Back in the summer of 2012 news reports invaded my inbox regarding the Hepatitis C outbreak discovered in Exeter, NH. My friends and colleagues in the patient safety world were concerned. How could this happen again, they asked. I recall my own sadness at hearing the news, understanding all too well what those victims, their families and the community might be feeling. This incident was so similar to the one we experienced in 2009 in Denver, CO.
My heart broke a little more just this past week when David Kwiatkowski, the medical tech who was responsible for infecting 46 patients with Hepatitis C as he diverted syringes of fetanyl for his own use and reused those same syringes, filled with saline, on patients. The infectious disease he carried had spread to 46 innocent people. When all was said and done, it was reported that Kwiatkowski had worked in 7 different states, putting so many patients under his care at risk. One patient died and health officials have stated her death was directly related to her acquiring Hepatitis C from David Kwiatkowski.
39 years was the final sentence handed down on December 2, 2013. Kwiatkowski expressed remorse. But for the victims and their families, several who were able to speak out the day of sentencing, it was simply not enough. The damage had been done. Dozens of people now live with the ravaging effects of Hepatitis C. I think of pain medication which should have been received by patients, yet wasn’t. I think of the physical toll, the lengthy treatments and the loss of life. I think of the way lives have been altered, irreparably, because a technician was able to divert syringes for his own addictive needs.
And I ask, why does this continue to happen? Why can we not learn from past mistakes? Drug diversion is not an urban myth, as some might have you believe. It is an epidemic with deadly results.
First, hospitals and health care facilities must take a look at their internal protocols and review their systems and ensure they are enough to keep patients safe. But more importantly, they have to assess if these systems are even being utilized. This is only the beginning.
The state needs to bring in patient centered laws which tighten requirements and ensure compliance. New Hampshire is leading the way. Representative Tom Sherman is backing the medical technician registry bill, which will require techs of all kinds in New Hampshire to register—same as physicians and nurses. HONOReform representatives will join Rep. Sherman and colleagues at the New Hampshire statehouse in January to push to have this essential bill signed in to law.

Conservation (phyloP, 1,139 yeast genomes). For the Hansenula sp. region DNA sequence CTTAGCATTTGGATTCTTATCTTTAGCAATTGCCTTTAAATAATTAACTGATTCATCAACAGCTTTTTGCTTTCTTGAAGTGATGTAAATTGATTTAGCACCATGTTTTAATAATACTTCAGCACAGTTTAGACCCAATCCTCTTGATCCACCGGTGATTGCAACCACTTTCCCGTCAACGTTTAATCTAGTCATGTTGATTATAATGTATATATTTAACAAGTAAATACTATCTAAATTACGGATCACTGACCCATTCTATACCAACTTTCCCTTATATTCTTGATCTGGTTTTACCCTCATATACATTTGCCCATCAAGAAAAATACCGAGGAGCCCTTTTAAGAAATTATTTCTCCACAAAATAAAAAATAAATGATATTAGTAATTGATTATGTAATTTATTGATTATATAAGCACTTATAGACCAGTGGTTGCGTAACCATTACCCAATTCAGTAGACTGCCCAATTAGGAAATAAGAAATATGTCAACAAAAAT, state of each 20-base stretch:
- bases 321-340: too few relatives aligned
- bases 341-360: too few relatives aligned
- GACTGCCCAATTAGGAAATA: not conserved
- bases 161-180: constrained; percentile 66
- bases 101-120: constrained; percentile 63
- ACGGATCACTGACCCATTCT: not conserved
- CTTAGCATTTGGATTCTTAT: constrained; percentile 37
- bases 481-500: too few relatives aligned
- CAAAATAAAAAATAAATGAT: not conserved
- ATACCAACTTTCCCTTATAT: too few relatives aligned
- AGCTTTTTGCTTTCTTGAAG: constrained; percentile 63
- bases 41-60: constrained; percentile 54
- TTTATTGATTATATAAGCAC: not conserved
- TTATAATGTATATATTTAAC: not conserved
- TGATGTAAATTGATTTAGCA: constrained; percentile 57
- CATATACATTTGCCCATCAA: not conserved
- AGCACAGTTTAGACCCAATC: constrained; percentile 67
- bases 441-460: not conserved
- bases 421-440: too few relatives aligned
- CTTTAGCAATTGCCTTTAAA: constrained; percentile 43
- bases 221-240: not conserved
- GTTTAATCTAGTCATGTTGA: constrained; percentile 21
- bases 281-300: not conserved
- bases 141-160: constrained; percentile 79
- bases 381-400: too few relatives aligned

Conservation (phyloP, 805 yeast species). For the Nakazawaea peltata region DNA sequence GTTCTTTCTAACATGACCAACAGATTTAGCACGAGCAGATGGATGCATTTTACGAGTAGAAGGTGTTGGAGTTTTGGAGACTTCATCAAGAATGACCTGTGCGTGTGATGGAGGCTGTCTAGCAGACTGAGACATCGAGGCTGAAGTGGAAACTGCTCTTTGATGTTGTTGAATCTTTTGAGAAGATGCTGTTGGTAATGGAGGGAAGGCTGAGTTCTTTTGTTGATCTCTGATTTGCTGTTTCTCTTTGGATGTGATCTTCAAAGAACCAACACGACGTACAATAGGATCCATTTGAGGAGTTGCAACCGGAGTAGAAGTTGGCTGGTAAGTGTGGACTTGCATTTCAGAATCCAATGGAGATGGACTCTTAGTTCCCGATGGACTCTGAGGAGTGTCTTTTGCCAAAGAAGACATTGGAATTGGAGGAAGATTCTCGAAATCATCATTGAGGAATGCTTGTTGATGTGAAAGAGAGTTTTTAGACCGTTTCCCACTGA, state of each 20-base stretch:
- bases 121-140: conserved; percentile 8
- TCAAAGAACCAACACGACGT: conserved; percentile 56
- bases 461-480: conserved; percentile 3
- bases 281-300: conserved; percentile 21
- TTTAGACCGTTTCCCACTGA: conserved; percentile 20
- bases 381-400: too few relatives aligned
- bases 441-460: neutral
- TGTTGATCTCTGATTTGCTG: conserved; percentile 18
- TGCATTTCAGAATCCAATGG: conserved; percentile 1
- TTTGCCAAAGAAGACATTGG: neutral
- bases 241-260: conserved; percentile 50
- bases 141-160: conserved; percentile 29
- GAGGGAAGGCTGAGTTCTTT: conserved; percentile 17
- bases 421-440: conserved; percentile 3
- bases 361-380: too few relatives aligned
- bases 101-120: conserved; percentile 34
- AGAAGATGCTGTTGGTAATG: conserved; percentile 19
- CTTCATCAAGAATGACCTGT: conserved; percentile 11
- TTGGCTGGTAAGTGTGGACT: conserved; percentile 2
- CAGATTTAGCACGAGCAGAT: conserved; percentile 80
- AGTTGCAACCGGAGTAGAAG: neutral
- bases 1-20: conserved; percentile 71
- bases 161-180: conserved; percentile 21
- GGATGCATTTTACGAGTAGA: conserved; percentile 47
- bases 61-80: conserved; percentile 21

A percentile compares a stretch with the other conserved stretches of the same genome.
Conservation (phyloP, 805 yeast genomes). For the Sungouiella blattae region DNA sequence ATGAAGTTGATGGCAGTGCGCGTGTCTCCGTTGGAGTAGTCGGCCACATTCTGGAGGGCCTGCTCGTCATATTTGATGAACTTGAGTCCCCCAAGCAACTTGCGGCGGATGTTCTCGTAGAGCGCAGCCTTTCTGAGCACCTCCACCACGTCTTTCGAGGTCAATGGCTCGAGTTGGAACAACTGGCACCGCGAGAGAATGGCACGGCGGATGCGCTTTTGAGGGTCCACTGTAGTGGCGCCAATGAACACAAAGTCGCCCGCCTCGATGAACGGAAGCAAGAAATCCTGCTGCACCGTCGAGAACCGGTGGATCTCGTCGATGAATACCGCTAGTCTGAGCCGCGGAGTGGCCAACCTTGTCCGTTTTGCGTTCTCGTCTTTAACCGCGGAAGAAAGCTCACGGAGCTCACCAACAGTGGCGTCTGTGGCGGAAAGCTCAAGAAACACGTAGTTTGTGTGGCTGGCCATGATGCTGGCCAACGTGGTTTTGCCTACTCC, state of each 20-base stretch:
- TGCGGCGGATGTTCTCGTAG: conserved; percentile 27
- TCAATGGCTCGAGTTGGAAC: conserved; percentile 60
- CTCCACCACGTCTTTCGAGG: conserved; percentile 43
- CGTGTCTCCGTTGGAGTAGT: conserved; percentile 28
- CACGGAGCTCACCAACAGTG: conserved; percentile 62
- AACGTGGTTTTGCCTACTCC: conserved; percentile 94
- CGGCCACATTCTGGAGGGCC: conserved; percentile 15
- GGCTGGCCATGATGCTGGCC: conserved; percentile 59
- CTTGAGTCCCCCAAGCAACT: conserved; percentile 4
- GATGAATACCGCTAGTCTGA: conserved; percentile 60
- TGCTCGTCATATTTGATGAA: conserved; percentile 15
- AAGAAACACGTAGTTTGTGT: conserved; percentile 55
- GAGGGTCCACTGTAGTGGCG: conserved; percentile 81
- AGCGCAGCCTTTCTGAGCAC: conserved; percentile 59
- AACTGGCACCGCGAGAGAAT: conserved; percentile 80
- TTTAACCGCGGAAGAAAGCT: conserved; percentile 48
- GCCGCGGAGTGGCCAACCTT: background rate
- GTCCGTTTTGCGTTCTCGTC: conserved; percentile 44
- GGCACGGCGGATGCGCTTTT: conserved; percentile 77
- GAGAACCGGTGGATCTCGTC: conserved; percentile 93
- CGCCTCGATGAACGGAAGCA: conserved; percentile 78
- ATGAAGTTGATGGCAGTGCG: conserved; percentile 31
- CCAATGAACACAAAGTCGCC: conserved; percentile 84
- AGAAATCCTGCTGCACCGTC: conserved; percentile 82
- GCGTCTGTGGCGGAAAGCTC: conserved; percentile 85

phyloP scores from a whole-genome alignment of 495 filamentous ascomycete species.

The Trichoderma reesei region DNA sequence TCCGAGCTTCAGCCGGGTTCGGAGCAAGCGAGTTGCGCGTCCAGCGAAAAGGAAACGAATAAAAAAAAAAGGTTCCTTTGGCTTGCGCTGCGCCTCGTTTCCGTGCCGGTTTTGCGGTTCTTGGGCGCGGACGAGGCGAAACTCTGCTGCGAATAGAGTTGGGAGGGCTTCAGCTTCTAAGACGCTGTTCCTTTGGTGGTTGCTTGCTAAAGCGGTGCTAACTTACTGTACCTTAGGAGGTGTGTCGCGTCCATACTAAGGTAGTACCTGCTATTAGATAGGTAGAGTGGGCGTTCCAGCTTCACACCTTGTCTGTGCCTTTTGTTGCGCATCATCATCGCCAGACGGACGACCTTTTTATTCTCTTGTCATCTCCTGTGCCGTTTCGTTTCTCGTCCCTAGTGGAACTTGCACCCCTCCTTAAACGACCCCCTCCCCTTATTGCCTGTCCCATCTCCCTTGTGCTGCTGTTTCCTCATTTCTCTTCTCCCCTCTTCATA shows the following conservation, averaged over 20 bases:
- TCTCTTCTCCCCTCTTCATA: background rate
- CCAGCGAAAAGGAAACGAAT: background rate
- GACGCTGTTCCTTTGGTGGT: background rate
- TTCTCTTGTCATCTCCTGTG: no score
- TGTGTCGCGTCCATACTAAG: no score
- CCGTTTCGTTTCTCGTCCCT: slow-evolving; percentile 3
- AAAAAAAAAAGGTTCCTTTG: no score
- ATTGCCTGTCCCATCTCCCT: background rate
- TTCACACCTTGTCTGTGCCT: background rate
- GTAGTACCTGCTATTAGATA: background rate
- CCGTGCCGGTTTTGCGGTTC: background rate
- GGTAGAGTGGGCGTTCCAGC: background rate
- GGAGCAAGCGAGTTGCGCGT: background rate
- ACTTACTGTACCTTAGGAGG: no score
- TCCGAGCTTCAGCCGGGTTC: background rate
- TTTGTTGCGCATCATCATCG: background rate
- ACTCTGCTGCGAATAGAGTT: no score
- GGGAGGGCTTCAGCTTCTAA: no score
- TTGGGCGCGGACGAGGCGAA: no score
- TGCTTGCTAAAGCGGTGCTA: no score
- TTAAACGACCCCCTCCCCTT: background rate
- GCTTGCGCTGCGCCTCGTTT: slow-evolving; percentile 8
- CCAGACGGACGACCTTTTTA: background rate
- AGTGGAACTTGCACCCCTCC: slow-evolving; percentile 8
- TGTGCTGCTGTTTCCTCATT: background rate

And finally, we need to look at a national registry, a better way of communicating from state to state to report drug diversion. We need a systemized approach to more quickly identify situations which arise when an employee jumps from facility to facility as Kwiatkowski did. We know drug diversions happen. We know outbreaks happen. Let’s get in front of the problem and be proactive instead of waiting until a tragedy like the one involving David Kwiatkowski happens again.
I thank Holly Ramer from Associated Press for her piece on the sentencing and for offering another forum for the victims and their families to be heard. http://hosted.ap.org/dynamic/stories/U/US_HEPATITIS_C_OUTBREAK?SITE=AP&SECTION=HOME&TEMPLATE=DEFAULT
Too often the victims suffer quietly alone. It is important to understand they are real people living very real lives just like you or me. The scary part is if it could happen to them, it can also happen to you. I know this to be true because I was one of them just a few years ago.
I don’t think much about the surgical tech who infected me except when I hear tales of other outbreaks, other victims and other missed opportunities to keep patients safe. What I do think about is how my life has changed. I think of the other victims and what might have been had Hepatitis C not entered our lives in such a horrific way. And my heart goes out to each and every one wishing them the strength and support they will need to endure what lies ahead.